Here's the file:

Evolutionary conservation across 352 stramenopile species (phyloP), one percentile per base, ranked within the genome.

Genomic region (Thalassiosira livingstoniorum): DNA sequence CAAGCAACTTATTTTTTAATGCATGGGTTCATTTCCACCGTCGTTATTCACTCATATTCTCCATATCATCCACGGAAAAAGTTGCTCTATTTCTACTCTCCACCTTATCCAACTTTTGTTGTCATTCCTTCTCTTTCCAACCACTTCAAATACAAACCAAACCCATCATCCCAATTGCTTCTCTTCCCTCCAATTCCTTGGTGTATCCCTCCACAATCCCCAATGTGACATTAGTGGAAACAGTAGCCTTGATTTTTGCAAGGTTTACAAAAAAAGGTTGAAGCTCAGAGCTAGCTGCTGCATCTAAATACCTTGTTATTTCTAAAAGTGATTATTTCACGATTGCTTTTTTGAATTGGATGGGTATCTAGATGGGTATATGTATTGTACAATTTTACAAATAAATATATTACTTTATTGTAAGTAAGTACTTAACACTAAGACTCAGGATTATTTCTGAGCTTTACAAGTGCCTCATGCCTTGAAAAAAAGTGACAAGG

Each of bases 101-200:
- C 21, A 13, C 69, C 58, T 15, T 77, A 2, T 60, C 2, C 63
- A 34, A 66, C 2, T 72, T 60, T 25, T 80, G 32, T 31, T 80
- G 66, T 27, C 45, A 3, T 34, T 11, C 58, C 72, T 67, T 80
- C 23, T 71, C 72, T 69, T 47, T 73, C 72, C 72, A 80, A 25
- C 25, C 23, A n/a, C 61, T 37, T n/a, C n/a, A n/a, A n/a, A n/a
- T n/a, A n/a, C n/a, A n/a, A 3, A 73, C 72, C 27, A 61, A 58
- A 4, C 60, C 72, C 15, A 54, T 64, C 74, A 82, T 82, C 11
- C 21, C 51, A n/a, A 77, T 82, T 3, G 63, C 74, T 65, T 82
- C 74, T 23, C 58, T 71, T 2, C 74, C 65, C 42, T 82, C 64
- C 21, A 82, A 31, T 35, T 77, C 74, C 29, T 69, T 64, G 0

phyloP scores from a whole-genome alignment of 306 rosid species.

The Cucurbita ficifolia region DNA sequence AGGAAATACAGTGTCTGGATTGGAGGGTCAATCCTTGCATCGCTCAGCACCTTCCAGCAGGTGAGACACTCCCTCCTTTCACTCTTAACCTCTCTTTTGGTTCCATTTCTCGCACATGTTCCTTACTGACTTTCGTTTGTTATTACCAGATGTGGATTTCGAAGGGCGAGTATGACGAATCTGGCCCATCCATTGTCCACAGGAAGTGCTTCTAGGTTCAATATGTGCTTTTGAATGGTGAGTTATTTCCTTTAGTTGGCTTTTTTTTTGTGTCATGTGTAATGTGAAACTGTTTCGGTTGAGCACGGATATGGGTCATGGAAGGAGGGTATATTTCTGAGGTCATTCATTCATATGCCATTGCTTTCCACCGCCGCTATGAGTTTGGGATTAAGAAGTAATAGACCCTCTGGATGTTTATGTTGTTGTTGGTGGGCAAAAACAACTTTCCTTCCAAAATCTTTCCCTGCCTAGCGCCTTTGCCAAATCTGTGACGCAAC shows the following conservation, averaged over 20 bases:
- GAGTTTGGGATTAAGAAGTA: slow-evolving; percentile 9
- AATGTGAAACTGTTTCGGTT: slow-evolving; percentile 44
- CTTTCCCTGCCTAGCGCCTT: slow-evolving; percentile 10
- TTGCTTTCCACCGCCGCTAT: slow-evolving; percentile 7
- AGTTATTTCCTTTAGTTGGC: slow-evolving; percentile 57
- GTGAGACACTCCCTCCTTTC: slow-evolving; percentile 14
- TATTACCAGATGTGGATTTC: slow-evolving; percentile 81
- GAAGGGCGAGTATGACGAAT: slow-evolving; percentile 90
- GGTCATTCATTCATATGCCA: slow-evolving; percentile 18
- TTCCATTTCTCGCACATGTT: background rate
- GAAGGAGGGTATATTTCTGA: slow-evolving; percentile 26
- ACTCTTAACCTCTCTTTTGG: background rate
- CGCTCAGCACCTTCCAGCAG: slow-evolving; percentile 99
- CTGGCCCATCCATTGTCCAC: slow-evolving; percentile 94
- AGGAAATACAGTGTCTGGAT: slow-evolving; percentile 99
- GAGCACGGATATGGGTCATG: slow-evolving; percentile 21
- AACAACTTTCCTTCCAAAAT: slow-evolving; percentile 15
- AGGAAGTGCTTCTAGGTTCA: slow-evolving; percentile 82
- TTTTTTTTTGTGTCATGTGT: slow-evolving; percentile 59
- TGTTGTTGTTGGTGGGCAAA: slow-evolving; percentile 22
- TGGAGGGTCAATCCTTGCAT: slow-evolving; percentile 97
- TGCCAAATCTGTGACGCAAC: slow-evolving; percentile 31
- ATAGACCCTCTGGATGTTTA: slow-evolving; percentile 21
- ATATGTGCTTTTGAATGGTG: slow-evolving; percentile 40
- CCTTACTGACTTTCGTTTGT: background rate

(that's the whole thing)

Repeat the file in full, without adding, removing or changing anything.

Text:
Evolutionary conservation across 352 stramenopile species (phyloP), one percentile per base, ranked within the genome.

Genomic region (Thalassiosira livingstoniorum): DNA sequence CAAGCAACTTATTTTTTAATGCATGGGTTCATTTCCACCGTCGTTATTCACTCATATTCTCCATATCATCCACGGAAAAAGTTGCTCTATTTCTACTCTCCACCTTATCCAACTTTTGTTGTCATTCCTTCTCTTTCCAACCACTTCAAATACAAACCAAACCCATCATCCCAATTGCTTCTCTTCCCTCCAATTCCTTGGTGTATCCCTCCACAATCCCCAATGTGACATTAGTGGAAACAGTAGCCTTGATTTTTGCAAGGTTTACAAAAAAAGGTTGAAGCTCAGAGCTAGCTGCTGCATCTAAATACCTTGTTATTTCTAAAAGTGATTATTTCACGATTGCTTTTTTGAATTGGATGGGTATCTAGATGGGTATATGTATTGTACAATTTTACAAATAAATATATTACTTTATTGTAAGTAAGTACTTAACACTAAGACTCAGGATTATTTCTGAGCTTTACAAGTGCCTCATGCCTTGAAAAAAAGTGACAAGG

Each of bases 101-200:
- C 21, A 13, C 69, C 58, T 15, T 77, A 2, T 60, C 2, C 63
- A 34, A 66, C 2, T 72, T 60, T 25, T 80, G 32, T 31, T 80
- G 66, T 27, C 45, A 3, T 34, T 11, C 58, C 72, T 67, T 80
- C 23, T 71, C 72, T 69, T 47, T 73, C 72, C 72, A 80, A 25
- C 25, C 23, A n/a, C 61, T 37, T n/a, C n/a, A n/a, A n/a, A n/a
- T n/a, A n/a, C n/a, A n/a, A 3, A 73, C 72, C 27, A 61, A 58
- A 4, C 60, C 72, C 15, A 54, T 64, C 74, A 82, T 82, C 11
- C 21, C 51, A n/a, A 77, T 82, T 3, G 63, C 74, T 65, T 82
- C 74, T 23, C 58, T 71, T 2, C 74, C 65, C 42, T 82, C 64
- C 21, A 82, A 31, T 35, T 77, C 74, C 29, T 69, T 64, G 0

phyloP scores from a whole-genome alignment of 306 rosid species.

The Cucurbita ficifolia region DNA sequence AGGAAATACAGTGTCTGGATTGGAGGGTCAATCCTTGCATCGCTCAGCACCTTCCAGCAGGTGAGACACTCCCTCCTTTCACTCTTAACCTCTCTTTTGGTTCCATTTCTCGCACATGTTCCTTACTGACTTTCGTTTGTTATTACCAGATGTGGATTTCGAAGGGCGAGTATGACGAATCTGGCCCATCCATTGTCCACAGGAAGTGCTTCTAGGTTCAATATGTGCTTTTGAATGGTGAGTTATTTCCTTTAGTTGGCTTTTTTTTTGTGTCATGTGTAATGTGAAACTGTTTCGGTTGAGCACGGATATGGGTCATGGAAGGAGGGTATATTTCTGAGGTCATTCATTCATATGCCATTGCTTTCCACCGCCGCTATGAGTTTGGGATTAAGAAGTAATAGACCCTCTGGATGTTTATGTTGTTGTTGGTGGGCAAAAACAACTTTCCTTCCAAAATCTTTCCCTGCCTAGCGCCTTTGCCAAATCTGTGACGCAAC shows the following conservation, averaged over 20 bases:
- GAGTTTGGGATTAAGAAGTA: slow-evolving; percentile 9
- AATGTGAAACTGTTTCGGTT: slow-evolving; percentile 44
- CTTTCCCTGCCTAGCGCCTT: slow-evolving; percentile 10
- TTGCTTTCCACCGCCGCTAT: slow-evolving; percentile 7
- AGTTATTTCCTTTAGTTGGC: slow-evolving; percentile 57
- GTGAGACACTCCCTCCTTTC: slow-evolving; percentile 14
- TATTACCAGATGTGGATTTC: slow-evolving; percentile 81
- GAAGGGCGAGTATGACGAAT: slow-evolving; percentile 90
- GGTCATTCATTCATATGCCA: slow-evolving; percentile 18
- TTCCATTTCTCGCACATGTT: background rate
- GAAGGAGGGTATATTTCTGA: slow-evolving; percentile 26
- ACTCTTAACCTCTCTTTTGG: background rate
- CGCTCAGCACCTTCCAGCAG: slow-evolving; percentile 99
- CTGGCCCATCCATTGTCCAC: slow-evolving; percentile 94
- AGGAAATACAGTGTCTGGAT: slow-evolving; percentile 99
- GAGCACGGATATGGGTCATG: slow-evolving; percentile 21
- AACAACTTTCCTTCCAAAAT: slow-evolving; percentile 15
- AGGAAGTGCTTCTAGGTTCA: slow-evolving; percentile 82
- TTTTTTTTTGTGTCATGTGT: slow-evolving; percentile 59
- TGTTGTTGTTGGTGGGCAAA: slow-evolving; percentile 22
- TGGAGGGTCAATCCTTGCAT: slow-evolving; percentile 97
- TGCCAAATCTGTGACGCAAC: slow-evolving; percentile 31
- ATAGACCCTCTGGATGTTTA: slow-evolving; percentile 21
- ATATGTGCTTTTGAATGGTG: slow-evolving; percentile 40
- CCTTACTGACTTTCGTTTGT: background rate